Eventually it will fly for four days straight, making only water as its waste product. But a journey of four days starts with a few minutes, so the chubby PhantomEye’s first autonomous flight was under half an hour.

The aircraft took off June 1 from NASA’s Dryden Flight Research Center, climbed to 4,080 feet and cruised at 62 knots in a flight that lasted 28 minutes, Boeing said Tuesday. When it landed, the gear dug into the lakebed and broke.

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But Boeing officials were glad to see their persistent intelligence demonstrator take off and fly on its own. It uses a liquid hydrogen propulsion system, which will allow it to fly at 65,000 feet for four days. It can carry a 450-pound payload, too, but its goal is continuous surveillance.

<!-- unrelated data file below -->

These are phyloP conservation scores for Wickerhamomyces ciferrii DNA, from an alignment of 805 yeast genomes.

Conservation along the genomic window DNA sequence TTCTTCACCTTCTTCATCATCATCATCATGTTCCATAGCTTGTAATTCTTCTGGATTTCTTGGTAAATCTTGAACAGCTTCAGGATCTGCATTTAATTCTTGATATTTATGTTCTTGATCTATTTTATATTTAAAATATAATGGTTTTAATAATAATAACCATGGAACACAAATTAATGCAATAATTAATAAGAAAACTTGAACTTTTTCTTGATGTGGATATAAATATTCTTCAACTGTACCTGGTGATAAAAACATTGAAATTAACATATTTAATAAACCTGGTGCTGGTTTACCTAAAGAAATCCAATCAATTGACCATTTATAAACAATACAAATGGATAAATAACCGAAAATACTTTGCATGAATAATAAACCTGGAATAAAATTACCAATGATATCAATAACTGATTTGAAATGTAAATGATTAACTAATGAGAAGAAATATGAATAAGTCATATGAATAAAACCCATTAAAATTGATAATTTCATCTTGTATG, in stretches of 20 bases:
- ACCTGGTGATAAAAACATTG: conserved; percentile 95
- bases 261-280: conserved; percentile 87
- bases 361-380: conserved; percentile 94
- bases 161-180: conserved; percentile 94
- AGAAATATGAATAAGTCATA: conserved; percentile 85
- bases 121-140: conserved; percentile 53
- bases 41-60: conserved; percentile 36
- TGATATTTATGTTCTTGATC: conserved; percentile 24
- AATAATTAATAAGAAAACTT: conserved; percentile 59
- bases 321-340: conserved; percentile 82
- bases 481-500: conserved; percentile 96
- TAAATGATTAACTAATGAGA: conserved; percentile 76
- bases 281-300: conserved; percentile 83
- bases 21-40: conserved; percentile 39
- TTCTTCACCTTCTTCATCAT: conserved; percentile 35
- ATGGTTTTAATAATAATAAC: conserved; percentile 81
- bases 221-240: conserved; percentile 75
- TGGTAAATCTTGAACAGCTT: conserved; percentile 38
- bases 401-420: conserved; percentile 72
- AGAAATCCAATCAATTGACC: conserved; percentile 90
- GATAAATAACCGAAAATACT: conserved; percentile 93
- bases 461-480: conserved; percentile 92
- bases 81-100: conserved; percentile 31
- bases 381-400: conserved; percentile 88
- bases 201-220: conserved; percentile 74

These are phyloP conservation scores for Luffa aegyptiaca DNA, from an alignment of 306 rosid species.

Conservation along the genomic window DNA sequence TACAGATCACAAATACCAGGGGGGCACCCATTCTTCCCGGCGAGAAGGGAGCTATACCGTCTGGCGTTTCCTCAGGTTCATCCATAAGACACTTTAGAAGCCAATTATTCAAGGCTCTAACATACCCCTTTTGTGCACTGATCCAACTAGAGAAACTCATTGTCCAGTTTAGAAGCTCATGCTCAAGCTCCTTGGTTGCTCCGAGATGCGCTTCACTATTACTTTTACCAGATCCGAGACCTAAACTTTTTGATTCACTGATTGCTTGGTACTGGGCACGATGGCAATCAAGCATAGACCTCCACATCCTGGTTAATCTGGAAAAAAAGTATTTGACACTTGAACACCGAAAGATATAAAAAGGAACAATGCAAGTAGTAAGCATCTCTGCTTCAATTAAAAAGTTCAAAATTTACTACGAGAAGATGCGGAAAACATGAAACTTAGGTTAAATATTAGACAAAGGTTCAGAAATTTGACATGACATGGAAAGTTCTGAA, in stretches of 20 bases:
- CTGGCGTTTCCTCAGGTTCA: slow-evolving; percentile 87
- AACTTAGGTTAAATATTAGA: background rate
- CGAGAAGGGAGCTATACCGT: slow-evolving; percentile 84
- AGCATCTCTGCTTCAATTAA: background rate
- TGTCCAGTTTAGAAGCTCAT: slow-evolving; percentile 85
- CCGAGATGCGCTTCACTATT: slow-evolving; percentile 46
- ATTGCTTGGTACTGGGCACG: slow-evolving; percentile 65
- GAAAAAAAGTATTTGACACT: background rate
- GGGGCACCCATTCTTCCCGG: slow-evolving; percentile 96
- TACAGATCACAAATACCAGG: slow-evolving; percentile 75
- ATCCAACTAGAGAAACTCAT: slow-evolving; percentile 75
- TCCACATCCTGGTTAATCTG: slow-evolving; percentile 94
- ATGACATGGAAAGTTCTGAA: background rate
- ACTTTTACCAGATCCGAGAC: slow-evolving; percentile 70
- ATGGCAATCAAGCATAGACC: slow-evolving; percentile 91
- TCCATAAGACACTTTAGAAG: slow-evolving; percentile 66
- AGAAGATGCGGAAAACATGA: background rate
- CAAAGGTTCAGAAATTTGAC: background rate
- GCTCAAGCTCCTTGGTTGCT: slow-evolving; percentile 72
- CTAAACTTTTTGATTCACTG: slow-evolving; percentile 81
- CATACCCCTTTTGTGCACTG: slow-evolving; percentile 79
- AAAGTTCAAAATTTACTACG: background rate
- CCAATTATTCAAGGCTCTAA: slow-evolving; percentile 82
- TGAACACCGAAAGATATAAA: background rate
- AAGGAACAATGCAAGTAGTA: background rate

It’s hard to tell from the pictures, but its wingspan is enormous, spanning 150 feet. Here it is in a hangar before its props were attached.

PhantomEye’s next task is a higher-altitude flight, Boeing said.

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The Phantom Eye sits without its propellers in a hangar at Boeing Phantom Works. Its wingspan is too long to capture the whole thing from any vantage point inside the building.